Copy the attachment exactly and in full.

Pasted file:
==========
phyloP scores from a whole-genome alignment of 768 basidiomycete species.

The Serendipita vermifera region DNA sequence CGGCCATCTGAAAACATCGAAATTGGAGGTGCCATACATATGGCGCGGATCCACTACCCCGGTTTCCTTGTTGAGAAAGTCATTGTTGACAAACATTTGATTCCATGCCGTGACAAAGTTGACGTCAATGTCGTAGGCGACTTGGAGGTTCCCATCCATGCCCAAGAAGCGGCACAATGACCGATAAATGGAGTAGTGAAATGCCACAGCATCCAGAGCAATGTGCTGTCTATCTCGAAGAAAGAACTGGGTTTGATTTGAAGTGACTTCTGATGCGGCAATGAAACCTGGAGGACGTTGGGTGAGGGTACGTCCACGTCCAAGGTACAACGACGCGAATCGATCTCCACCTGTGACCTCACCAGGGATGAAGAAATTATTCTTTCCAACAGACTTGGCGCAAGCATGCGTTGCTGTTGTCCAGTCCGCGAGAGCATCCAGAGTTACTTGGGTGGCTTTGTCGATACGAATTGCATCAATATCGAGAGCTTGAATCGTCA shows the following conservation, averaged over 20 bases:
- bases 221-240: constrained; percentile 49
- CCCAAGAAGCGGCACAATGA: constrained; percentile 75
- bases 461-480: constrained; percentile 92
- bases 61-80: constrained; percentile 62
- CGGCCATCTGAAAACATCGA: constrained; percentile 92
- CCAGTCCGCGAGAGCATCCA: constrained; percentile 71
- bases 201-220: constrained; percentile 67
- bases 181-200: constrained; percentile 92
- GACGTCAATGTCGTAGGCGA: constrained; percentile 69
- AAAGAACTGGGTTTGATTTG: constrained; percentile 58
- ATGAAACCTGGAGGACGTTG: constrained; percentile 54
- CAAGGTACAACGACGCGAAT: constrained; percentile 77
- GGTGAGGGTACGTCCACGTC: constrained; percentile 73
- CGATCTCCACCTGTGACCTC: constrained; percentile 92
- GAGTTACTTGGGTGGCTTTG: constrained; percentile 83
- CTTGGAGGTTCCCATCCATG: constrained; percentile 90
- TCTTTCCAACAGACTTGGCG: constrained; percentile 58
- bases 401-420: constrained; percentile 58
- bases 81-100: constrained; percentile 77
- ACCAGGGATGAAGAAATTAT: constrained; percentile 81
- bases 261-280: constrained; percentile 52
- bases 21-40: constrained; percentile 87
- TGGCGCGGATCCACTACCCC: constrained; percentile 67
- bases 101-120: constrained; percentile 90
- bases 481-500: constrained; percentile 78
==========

phyloP scores from a whole-genome alignment of 768 basidiomycete species.

The Serendipita vermifera region DNA sequence CGGCCATCTGAAAACATCGAAATTGGAGGTGCCATACATATGGCGCGGATCCACTACCCCGGTTTCCTTGTTGAGAAAGTCATTGTTGACAAACATTTGATTCCATGCCGTGACAAAGTTGACGTCAATGTCGTAGGCGACTTGGAGGTTCCCATCCATGCCCAAGAAGCGGCACAATGACCGATAAATGGAGTAGTGAAATGCCACAGCATCCAGAGCAATGTGCTGTCTATCTCGAAGAAAGAACTGGGTTTGATTTGAAGTGACTTCTGATGCGGCAATGAAACCTGGAGGACGTTGGGTGAGGGTACGTCCACGTCCAAGGTACAACGACGCGAATCGATCTCCACCTGTGACCTCACCAGGGATGAAGAAATTATTCTTTCCAACAGACTTGGCGCAAGCATGCGTTGCTGTTGTCCAGTCCGCGAGAGCATCCAGAGTTACTTGGGTGGCTTTGTCGATACGAATTGCATCAATATCGAGAGCTTGAATCGTCA shows the following conservation, averaged over 20 bases:
- bases 221-240: constrained; percentile 49
- CCCAAGAAGCGGCACAATGA: constrained; percentile 75
- bases 461-480: constrained; percentile 92
- bases 61-80: constrained; percentile 62
- CGGCCATCTGAAAACATCGA: constrained; percentile 92
- CCAGTCCGCGAGAGCATCCA: constrained; percentile 71
- bases 201-220: constrained; percentile 67
- bases 181-200: constrained; percentile 92
- GACGTCAATGTCGTAGGCGA: constrained; percentile 69
- AAAGAACTGGGTTTGATTTG: constrained; percentile 58
- ATGAAACCTGGAGGACGTTG: constrained; percentile 54
- CAAGGTACAACGACGCGAAT: constrained; percentile 77
- GGTGAGGGTACGTCCACGTC: constrained; percentile 73
- CGATCTCCACCTGTGACCTC: constrained; percentile 92
- GAGTTACTTGGGTGGCTTTG: constrained; percentile 83
- CTTGGAGGTTCCCATCCATG: constrained; percentile 90
- TCTTTCCAACAGACTTGGCG: constrained; percentile 58
- bases 401-420: constrained; percentile 58
- bases 81-100: constrained; percentile 77
- ACCAGGGATGAAGAAATTAT: constrained; percentile 81
- bases 261-280: constrained; percentile 52
- bases 21-40: constrained; percentile 87
- TGGCGCGGATCCACTACCCC: constrained; percentile 67
- bases 101-120: constrained; percentile 90
- bases 481-500: constrained; percentile 78